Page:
A Telling Text

With efforts being made to address the many Indigenous health issues in Canada, the recommendations put forth by the Truth and Reconciliation Commission, and the high suicide rate in some Indigenous communities, a text sent out by an Alberta Health Services employee has generated much anger and disappointment.

According to an article found on the CBCNews Calgary website,

An Alberta Health Services employee has been suspended after using a racial slur in a text message to refer to a Kainai Board of Education school principal.

The texts sent by the AHS employee on Monday refer to a colleague apparently being disciplined during a training event on the Kainai First Nation, also known as the Blood Tribe First Nation, which is southwest of Lethbridge and about 200 km south of Calgary.

However, the AHS employee accidentally sent the texts to an employee at the Kainai Board of Education.

Ramona Big Head — principal of Tatsikiisaapo’p Middle School in Stand Off — said she’s referred to in one of the texts as a “rabid squaw.”

Click here to read the full CBC story.

Here is a follow-up article pertaining to the above story.

The Sign Says What?!

For many people, going to the doctor’s office can be a stressful, anxiety generating, uncomfortable experience. One can only imagine what an indigenous individual would feel upon entering his/her doctor’s office and being greeted by sign that said the following:

“Attention: native patients please don’t ask for tranquilizers or pain medications.”

Maxine Ginnish, who works at the Rising Sun Healing Centre, and took a photograph of the note posted at her doctor’s office is seeking an apology. Click here to read the full story.

Is the Room Getting Smaller or the Elephant Getting Bigger?

Continuing on from an earlier post, below are some additional advisor-related topics that have been suggested for this year’s Quality Summit 2017.

  • Diversity and Healthcare – This could include such things as gender, sexual orientation, culture, ethnicity, age, disability etc.  Diversity is a topic that applies to all populations, regardless of whether one is a patient, member of the community, healthcare provider, advisor, or healthcare professional.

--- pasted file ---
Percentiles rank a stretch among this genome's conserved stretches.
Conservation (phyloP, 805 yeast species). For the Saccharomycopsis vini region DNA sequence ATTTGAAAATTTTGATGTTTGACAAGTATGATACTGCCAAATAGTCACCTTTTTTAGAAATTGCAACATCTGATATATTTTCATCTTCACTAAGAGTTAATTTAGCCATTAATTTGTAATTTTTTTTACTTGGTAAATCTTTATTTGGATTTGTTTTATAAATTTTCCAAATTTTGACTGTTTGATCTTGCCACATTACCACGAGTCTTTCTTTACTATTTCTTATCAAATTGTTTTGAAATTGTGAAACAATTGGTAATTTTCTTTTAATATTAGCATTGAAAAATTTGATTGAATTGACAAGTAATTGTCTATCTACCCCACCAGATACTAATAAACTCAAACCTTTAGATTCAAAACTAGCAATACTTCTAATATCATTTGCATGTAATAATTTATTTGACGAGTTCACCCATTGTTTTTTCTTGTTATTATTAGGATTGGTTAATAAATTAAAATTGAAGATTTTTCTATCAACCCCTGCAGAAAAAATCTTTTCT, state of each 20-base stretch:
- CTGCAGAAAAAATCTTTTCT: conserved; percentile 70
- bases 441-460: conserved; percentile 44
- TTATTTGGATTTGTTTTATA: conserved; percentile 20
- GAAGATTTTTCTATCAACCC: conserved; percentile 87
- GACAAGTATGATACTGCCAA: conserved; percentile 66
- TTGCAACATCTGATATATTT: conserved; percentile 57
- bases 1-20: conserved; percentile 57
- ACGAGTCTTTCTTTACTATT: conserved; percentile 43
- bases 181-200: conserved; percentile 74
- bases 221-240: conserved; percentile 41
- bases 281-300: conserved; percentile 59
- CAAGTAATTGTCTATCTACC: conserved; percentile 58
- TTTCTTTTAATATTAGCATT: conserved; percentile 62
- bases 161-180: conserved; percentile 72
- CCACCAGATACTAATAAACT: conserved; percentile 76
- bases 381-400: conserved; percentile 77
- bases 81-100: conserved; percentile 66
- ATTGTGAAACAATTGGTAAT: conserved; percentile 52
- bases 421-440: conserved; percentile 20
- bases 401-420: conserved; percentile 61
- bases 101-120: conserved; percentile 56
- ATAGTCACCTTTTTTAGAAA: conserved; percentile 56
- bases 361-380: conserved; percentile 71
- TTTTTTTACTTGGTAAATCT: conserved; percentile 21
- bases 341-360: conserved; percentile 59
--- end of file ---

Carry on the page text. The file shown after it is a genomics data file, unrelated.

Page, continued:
• Disparity and Healthcare – Socioeconomic status, poverty, accessibility and health/well-being.
  • Volunteer Burnout – What is volunteer burnout?  What causes volunteer burnout?  How can it be prevented?
  • What is the ideal healthcare system as seen from leadership, management, frontline staff, patient/family advisors.  What are the frustrations and barriers associated with realizing this ideal?
  • What is an effective partnership for patient/family advisors and AHS staff?
  • Why does storytelling matter and how could it help in connecting with the person before the patient?  Empathy vs. apathy.
  • Drawing from patient/family advisors across Canada, what are their frustrations, hopes, dreams and lessons learned with respect to their advisor role?
  • What are some advisory opportunities and innovative ideas and programs from Alberta and beyond?
  • What does meaningful involvement mean to patient/family advisors?
    “[T]he meaningful involvement of patient and family advisors with healthcare, (where meaningful means for everyone involved – the advisors, front-line providers, research, operations, senior mgmt, etc.)”
  • “To what extent are patient and family advisors meaningfully involved with healthcare?” (where ‘meaningful = having a serious, important or useful quality or purpose’ … and reference to meaningful means for all stakeholders involved – the advisors themselves, front-line providers, research, operations, senior mgmt, etc.)”

Dr. Nadine Caron on her trailblazing path as a First Nations surgeon

A member of the Pts4Chg community recently brought this presentation to our attention.  If you have not already done so, you may wish to give it a listen.  (Thanks, Troy!)

As the first female indigenous woman to graduate from UBC’s medical school, Dr. Nadine Caron says there’s so much to be done to ensure Canada’s Aboriginal people get the health care they need. And she knows how hard it can be from her own experience.

Click here to listen to the audio presentation from The Current with Anna Maria Tremonti – CBC Radio